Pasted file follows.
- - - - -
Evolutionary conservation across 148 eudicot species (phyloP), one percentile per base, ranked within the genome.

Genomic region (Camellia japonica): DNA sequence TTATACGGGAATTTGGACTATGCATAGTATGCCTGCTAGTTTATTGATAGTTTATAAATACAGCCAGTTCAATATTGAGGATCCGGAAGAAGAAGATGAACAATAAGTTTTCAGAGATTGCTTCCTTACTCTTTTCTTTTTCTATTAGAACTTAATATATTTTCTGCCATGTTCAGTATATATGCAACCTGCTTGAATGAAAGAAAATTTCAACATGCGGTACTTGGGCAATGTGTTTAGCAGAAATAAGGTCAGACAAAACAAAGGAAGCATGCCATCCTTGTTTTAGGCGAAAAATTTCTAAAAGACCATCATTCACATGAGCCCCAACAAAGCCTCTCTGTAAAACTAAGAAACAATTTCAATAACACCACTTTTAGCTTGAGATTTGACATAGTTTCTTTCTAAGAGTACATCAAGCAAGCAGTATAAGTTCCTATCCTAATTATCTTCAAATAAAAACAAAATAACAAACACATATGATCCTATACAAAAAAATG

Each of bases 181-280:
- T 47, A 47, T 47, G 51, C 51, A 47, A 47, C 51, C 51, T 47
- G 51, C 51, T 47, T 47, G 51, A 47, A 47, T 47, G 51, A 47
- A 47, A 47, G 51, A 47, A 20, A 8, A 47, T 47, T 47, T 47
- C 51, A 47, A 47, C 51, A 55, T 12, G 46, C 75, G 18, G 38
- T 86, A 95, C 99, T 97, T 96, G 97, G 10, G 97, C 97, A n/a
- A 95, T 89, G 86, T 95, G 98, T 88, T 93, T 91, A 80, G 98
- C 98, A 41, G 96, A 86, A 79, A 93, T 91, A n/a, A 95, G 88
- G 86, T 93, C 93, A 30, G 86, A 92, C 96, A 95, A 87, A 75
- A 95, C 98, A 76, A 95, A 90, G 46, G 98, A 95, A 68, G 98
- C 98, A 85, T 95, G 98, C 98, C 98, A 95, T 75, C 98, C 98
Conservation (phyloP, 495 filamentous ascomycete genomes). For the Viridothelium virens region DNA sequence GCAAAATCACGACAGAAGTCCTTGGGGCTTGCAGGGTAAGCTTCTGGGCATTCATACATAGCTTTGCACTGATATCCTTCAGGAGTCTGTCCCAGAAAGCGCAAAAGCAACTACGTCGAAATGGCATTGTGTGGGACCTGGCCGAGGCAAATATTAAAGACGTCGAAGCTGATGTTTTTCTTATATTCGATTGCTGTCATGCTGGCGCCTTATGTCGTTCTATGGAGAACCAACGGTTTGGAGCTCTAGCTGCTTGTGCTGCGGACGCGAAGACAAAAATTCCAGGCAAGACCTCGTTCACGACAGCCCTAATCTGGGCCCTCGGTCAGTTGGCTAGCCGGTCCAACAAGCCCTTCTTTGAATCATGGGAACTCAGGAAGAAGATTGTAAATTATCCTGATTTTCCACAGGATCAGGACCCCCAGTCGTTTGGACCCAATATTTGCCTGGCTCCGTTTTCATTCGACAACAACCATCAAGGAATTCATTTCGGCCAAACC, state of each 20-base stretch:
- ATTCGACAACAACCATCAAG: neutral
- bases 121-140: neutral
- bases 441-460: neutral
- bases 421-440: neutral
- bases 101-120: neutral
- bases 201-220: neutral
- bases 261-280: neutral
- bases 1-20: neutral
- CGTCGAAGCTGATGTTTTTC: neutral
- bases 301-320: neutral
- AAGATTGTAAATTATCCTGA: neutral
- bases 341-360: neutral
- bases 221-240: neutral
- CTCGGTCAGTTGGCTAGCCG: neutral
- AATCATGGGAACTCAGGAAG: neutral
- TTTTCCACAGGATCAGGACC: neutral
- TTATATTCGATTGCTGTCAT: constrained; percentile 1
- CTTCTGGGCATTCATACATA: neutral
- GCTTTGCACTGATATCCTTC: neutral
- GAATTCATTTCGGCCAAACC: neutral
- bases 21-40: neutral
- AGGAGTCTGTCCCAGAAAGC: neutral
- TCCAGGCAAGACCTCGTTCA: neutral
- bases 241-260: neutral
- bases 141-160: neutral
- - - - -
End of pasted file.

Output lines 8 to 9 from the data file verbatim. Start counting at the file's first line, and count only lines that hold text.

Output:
- T 86, A 95, C 99, T 97, T 96, G 97, G 10, G 97, C 97, A n/a
- A 95, T 89, G 86, T 95, G 98, T 88, T 93, T 91, A 80, G 98